Davey Lopes, Dodgers go back to basics

GLENDALE, Ariz. -- The first full-squad workout of spring training for the Los Angeles Dodgers, and of the managerial career of Don Mattingly, included all the usual stuff: bunt-defense drills, infielders taking ground balls, even some live batting practice thrown by a handful of the pitchers in camp.

The highlight, though, was probably the final event: a baserunning primer by the team's new first-base coach Davey Lopes.

The 45-minute session dealt mostly with the basics. But Lopes delivered his message in a charismatic, entertaining way, with a lot of the no-nonsense language one might expect from a 65-year-old baseball lifer who believes in doing things the right way, mixed with a little bit of humor.

The audience appeared to include every non-pitcher the Dodgers have in camp, and that audience burst into laughter on a few occasions, usually when Lopes would get especially animated while demonstrating the wrong way to do something.

For those who were paying attention, though, there were a lot of lessons.

For one, Lopes isn't a fan of the headfirst slide. He also isn't a fan of the slide into first base.

"There are two reasons why you slide," Lopes told the assembly. "First, to slow your body down. … Second, to avoid a tag."

And thus, Lopes said, the only time a slide into first base is justified is to avoid a tag if the player covering has to come off the bag to take an off-line throw.

A couple of other tidbits:

• A good baserunner, Lopes said, always looks down at the bag as he is approaching, not only to make sure he touches it, but also to catch the right portion of it to minimize the angle of his turn.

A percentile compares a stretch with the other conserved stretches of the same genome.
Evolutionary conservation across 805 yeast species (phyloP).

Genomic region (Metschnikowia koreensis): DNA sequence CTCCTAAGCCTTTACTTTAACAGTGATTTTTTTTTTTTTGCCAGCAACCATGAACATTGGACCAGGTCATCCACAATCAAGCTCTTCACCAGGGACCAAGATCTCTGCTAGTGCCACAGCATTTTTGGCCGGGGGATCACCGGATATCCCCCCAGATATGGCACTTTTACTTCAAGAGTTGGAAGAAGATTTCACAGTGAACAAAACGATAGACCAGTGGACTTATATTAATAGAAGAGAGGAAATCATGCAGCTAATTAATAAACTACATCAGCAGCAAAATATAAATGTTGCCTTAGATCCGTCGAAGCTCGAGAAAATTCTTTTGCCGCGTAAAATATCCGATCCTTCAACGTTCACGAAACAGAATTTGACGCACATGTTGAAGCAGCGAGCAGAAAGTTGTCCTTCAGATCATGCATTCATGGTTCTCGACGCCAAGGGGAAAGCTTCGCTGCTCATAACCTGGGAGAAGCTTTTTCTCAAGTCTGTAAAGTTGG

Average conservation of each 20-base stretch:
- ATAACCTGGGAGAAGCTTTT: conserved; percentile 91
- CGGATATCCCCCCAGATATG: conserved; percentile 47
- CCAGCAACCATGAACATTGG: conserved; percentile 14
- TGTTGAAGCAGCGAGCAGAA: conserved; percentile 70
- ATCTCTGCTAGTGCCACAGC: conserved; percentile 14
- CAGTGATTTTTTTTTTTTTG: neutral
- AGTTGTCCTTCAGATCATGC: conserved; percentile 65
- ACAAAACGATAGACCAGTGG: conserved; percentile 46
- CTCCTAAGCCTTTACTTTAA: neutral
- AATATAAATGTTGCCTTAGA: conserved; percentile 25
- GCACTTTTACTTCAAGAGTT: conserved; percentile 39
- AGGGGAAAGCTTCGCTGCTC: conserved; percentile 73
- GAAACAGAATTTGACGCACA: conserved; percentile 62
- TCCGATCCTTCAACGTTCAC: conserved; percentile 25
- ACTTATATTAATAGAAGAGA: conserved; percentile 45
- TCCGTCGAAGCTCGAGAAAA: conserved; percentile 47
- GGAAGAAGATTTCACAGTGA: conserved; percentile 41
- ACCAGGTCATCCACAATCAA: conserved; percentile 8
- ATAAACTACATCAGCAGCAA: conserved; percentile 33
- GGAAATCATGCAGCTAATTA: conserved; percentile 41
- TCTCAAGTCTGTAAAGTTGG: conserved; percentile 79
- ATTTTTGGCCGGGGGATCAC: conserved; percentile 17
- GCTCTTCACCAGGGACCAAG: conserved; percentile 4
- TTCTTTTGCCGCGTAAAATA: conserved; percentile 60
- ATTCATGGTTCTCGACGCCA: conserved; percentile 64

• A good baserunner is always thinking a base ahead.

• When tagging from third on a fly ball, the runner has to watch the outfielder catch the ball and then take off on his own rather than waiting for the third-base coach to yell "go."

Hall of Famer

Third-base coach Tim Wallach was informed last week that he is part of this year's class of seven inductees into the College Baseball Hall of Fame in Lubbock, Texas. Wallach, who was a first baseman for Cal State-Fullerton, capped his career by winning the Golden Spikes Award, given to the nation's top collegiate player, in 1979, the year the Titans also won the College World Series.

Wallach was drafted 10th overall that summer by the Montreal Expos, made his big league debut just a year later and went on to play 17 seasons in the majors.

"It's a great honor," Wallach said. "It has a lot to do with the coaching I had and the players I played with. If we hadn't been as good a team as we were or been coached as well as we were, this probably wouldn't have happened."

At Fullerton, Wallach played for legendary head coach Augie Garrido.

Wallach will be joined in this year's class by six other inductees, including his close friend Terry Francona, manager of the Boston Red Sox and the guy who won the Golden Spikes one year before Wallach while playing for the University of Arizona. Francona also was a first-round draft pick of the Expos, and he and Wallach were teammates in Montreal for five years.

"We also played together in Alaska, and I just attended his daughter's wedding in January," Wallach said. "It makes it even more special to go in with Terry."

The induction ceremony is July 3. Wallach said he won't skip the Dodgers' game with the Los Angeles Angels in Anaheim that day to attend.

Velez arrives

Eugenio Velez, a non-roster invitee who probably has little shot at making the opening-day roster but stands a decent chance of seeing some big league time this year, finally arrived at Camelback Ranch on Tuesday afternoon and underwent his physical examination. Velez was a day late because of visa issues in his native Dominican Republic.

An outfielder and second baseman, Velez spent parts of each of the past four seasons in the majors with San Francisco before the Giants non-tendered him last fall.

Tony Jackson covers the Dodgers for ESPNLosAngeles.com. Follow him on on Twitter.